Eye on Asia


Zubair Nizami, head of Asian securities lending trading at Brown Brothers Harriman talks to Drew Nicol about the state of the industry in the region

How has Hong Kong’s securities lending market fared in 2017 so far?

It’s been a solid year overall, but demand has certainly strengthened since the start of Q2, and that has carried forward into year. The strong equity market rally we saw early in the year perhaps contributed to dampened directional lending activity and led to a softer environment for specials in Q1, but since then we’ve seen a strong recovery. The mainland Chinese property and auto sectors have been particularly interesting.

Hong Kong continues to be a focus market in the Asia Pacific region, given its deep liquidity and close connectivity to mainland China. We expect that to continue for the remainder of 2017.

Another significant market in the region is Japan, where increased corporate and specials activity has spurred demand. End users of securities lending prefer trading in this market because of its deep liquidity and ability to act as a proxy for short access to Chinese and Taiwanese companies.
Has Hong Kong’s economic proximity to China helped or hindered its development?

Hong Kong and mainland China have benefitted in many ways from their close economic relationship since the handover of sovereignty in 1997. Hong Kong is the bridge between mainland China and the world—helping facilitate two-way capital flows, significant trade and investment, and also acts as a hub for equity financing.

The introduction of Stock Connect for both equities and bonds perfectly illustrates the ongoing importance of Hong Kong’s role in the further liberalisation of China’s capital markets. For mainland China, Hong Kong’s stable investment environment—protected by fair and transparent courts that enforce the rule of law—has provided essential support for its financial markets to develop.

Some might argue that Hong Kong is gradually losing its importance to mainland China–the city’s economy now contributes approximately 3 percent of its total GDP compared to 16 percent in 1997. But this glosses over the fact that mainland China’s economic pie has become significantly larger in this time period and, for a city of just over 7 million people, Hong Kong’s contribution can and should be seen in a very positive light.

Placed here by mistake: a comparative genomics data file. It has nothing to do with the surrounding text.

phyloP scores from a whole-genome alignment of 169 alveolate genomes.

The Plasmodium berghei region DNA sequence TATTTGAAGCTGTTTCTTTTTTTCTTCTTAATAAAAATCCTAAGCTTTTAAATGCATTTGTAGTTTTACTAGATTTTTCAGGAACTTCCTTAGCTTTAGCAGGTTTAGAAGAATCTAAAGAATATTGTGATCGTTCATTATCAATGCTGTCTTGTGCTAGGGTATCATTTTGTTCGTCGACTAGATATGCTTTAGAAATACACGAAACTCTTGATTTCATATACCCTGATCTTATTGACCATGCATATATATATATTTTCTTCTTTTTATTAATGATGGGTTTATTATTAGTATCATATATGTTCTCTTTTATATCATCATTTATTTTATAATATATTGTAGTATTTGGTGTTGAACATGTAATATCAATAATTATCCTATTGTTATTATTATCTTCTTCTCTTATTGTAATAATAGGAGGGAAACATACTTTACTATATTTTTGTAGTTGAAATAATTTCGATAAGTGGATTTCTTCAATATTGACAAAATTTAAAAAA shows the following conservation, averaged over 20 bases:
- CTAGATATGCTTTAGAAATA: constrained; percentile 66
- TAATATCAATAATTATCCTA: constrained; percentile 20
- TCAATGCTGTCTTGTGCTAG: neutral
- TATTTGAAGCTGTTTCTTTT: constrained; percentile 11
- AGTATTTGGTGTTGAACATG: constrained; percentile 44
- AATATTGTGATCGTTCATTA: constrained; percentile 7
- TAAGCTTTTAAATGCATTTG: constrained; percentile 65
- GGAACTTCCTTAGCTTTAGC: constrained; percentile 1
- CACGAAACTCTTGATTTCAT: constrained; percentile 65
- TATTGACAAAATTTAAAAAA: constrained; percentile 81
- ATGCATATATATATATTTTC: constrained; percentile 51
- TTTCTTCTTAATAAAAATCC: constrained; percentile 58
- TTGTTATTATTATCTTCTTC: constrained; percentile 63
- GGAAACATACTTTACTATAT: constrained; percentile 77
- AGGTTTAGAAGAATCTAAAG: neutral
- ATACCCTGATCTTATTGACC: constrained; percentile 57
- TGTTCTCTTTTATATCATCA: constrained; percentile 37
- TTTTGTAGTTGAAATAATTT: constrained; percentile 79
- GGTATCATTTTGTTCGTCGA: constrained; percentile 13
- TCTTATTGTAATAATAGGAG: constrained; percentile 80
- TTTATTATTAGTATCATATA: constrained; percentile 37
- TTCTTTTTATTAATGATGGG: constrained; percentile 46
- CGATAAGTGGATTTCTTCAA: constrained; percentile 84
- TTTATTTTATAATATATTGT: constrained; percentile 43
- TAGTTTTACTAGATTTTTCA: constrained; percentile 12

Looking at the wider Asia region, what are the main trends you’re seeing in the borrowing and
lending markets?


The increased drive towards automation is a key trend BBH has seen globally this year. Although it touches all aspects of the business, the trading execution discipline has seen some of the greatest benefits. While the main benefit of technology is of course to increase efficiencies between counterparties, it’s also now a necessity to meet the more sophisticated needs of end-users, who not only rely on breadth of lendable supply, but also speed of execution.

Speaking for our business specifically, clients are responding well to the focus on technology. As they see the benefits first hand, we’re having more and more conversations with them about how we can use technology to deliver information differently and find new opportunities–both for borrowers and lenders. We’ve been able to build a new dialogue with all parties and we’ll keep investing in new capabilities that keep us all moving forward.

The need for collateral flexibility also continues to be a key theme, as borrowers look to seek further capital efficiency gains. We have seen increased activity in the financing space in the Asia Pacific region in recent years as borrowers are increasingly focused on putting in place myriad funding structures to meet their high-quality liquid assets requirements.

Several other Asian markets are making significant changes to their securities lending, short selling, and repo, regulatory frameworks. Which market stands out to you as one to watch in the second half of 2017, and beyond?

Malaysia is definitely one of the emerging markets to watch this year. Supported by a business friendly exchange operator and regulator, we expect there to be further reforms to the offshore lending model in the near future which will help spur volumes and increase market participation.

BBH is a cross-border specialist with a strong focus in Greater China so we’re certainly continuing to closely monitor developments here, especially in light of the addition of Chinese A shares to the MSCI Emerging Markets index beginning in June 2018.

Although the initial inclusion weighting will be small, this is a significant leap forward that illustrates China’s commitment to further liberalise its capital markets. While a lending model for offshore holders of Shanghai listed A-Shares does exist via the Stock Connect scheme, its use remains limited due to various restrictions that curb both lending supply and end-user demand.

We are hopeful that an increase in the MSCI weighting for Chinese A shares will provide impetus for the CSRC and HKEx to introduce gradual reforms to the offshore securities finance market. That said, we expect it will take more than a few years to develop a more scalable offshore lending model in China.

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Zubair Nizami, head of Asian securities lending trading at Brown Brothers Harriman talks to Drew Nicol about the state of the industry in the region
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